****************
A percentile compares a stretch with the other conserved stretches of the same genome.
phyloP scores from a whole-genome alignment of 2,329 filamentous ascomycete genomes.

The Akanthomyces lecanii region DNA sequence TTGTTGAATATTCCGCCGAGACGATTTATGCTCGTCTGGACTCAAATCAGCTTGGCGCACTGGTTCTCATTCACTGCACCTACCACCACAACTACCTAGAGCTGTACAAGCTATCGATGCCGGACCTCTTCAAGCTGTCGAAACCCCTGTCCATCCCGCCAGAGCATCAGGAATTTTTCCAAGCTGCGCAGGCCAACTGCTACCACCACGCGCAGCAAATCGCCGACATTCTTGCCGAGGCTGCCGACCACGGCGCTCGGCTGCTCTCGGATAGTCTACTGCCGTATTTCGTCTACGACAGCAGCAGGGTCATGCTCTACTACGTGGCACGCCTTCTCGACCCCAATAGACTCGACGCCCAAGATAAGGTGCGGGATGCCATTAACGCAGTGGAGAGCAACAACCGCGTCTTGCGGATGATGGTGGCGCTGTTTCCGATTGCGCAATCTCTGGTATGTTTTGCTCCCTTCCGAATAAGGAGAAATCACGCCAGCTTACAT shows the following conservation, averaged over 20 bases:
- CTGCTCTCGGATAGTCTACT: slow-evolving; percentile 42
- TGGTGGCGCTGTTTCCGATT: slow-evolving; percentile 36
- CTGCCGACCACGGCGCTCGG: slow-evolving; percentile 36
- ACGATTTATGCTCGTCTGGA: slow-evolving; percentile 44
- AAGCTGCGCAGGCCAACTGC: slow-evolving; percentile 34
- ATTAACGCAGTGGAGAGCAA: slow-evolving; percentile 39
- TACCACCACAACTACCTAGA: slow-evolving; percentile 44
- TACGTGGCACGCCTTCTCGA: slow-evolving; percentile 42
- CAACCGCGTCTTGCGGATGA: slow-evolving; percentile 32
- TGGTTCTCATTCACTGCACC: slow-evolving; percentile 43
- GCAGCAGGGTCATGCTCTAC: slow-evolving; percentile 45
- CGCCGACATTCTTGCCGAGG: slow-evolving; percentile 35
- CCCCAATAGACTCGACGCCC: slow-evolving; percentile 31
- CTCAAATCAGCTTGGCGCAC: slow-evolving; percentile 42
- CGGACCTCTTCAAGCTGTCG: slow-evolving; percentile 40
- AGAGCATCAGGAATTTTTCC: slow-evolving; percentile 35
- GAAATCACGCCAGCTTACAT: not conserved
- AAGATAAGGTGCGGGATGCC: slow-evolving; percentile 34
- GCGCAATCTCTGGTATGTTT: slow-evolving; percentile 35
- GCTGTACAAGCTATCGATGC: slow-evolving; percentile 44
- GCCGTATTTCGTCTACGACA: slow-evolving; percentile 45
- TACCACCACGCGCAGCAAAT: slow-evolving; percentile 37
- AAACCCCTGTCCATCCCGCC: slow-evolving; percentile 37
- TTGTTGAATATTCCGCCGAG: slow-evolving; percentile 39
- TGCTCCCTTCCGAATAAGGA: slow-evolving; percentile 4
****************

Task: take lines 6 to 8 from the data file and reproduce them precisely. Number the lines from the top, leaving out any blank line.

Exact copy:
- CTGCCGACCACGGCGCTCGG: slow-evolving; percentile 36
- ACGATTTATGCTCGTCTGGA: slow-evolving; percentile 44
- AAGCTGCGCAGGCCAACTGC: slow-evolving; percentile 34